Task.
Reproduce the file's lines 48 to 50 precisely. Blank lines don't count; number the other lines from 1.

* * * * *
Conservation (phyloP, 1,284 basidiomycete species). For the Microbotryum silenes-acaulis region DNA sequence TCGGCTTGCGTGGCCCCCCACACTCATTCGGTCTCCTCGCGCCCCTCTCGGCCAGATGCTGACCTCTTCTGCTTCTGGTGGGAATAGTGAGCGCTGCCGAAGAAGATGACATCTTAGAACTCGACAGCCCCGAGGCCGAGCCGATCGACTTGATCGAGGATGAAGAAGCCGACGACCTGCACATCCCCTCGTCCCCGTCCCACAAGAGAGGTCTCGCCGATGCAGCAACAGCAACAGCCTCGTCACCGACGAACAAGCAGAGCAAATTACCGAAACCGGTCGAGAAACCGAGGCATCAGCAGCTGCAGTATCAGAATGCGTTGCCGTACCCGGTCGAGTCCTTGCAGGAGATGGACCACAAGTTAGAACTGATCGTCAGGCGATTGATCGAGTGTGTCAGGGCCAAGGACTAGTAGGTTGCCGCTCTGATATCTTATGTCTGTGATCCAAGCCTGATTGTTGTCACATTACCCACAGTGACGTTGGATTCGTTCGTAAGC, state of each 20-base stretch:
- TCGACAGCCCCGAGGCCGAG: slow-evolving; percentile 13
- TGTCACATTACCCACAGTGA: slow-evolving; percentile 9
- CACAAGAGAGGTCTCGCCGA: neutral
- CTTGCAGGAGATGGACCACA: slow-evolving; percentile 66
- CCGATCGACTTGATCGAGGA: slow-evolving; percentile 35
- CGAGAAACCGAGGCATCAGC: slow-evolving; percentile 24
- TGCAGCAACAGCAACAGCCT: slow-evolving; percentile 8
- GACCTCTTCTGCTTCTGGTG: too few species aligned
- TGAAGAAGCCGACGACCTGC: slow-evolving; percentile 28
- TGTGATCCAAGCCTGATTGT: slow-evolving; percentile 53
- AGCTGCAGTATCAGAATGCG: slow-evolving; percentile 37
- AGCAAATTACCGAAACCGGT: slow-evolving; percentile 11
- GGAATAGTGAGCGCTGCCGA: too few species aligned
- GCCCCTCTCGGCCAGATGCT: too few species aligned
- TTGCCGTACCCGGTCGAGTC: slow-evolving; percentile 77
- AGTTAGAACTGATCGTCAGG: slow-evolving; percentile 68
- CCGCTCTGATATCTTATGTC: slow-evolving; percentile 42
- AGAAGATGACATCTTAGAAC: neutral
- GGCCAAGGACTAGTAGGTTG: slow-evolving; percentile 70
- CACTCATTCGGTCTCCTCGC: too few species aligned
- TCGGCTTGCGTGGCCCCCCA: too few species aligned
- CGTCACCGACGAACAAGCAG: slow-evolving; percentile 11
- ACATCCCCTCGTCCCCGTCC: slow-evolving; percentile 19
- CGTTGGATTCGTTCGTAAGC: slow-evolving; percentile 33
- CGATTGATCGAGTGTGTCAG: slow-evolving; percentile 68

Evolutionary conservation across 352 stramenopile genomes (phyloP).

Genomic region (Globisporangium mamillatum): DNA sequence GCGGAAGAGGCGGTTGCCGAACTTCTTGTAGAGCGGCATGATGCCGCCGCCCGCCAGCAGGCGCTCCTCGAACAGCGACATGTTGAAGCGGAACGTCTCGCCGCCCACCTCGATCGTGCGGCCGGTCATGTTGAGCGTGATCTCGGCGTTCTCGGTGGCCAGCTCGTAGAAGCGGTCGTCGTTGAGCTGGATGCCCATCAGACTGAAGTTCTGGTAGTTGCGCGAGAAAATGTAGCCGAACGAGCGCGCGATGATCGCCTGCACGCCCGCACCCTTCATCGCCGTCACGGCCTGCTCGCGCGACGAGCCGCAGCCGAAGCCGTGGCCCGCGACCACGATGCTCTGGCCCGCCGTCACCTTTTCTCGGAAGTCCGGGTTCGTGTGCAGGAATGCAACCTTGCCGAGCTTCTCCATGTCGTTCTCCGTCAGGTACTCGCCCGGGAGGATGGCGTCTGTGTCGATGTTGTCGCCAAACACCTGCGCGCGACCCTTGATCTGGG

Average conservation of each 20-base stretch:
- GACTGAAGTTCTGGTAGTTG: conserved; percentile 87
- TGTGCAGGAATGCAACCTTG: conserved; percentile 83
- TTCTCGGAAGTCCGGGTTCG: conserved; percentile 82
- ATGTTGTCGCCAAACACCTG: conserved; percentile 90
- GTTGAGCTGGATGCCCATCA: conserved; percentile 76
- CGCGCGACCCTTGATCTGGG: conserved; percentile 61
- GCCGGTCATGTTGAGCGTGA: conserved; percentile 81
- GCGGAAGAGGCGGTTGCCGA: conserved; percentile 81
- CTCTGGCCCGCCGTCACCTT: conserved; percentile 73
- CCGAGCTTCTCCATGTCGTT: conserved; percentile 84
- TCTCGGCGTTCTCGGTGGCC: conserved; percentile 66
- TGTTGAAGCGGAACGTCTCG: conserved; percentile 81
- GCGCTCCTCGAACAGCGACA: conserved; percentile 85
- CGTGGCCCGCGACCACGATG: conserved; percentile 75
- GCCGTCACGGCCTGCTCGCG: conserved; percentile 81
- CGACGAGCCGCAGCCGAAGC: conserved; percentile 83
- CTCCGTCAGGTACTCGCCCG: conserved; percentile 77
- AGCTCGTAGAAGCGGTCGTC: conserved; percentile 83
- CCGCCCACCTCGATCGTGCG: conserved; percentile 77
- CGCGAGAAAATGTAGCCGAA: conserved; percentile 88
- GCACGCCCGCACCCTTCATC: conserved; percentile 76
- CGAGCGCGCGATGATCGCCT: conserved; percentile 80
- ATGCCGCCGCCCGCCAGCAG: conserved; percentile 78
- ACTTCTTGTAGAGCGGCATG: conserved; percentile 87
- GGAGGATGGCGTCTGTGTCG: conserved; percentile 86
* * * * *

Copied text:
- CCGCCCACCTCGATCGTGCG: conserved; percentile 77
- CGCGAGAAAATGTAGCCGAA: conserved; percentile 88
- GCACGCCCGCACCCTTCATC: conserved; percentile 76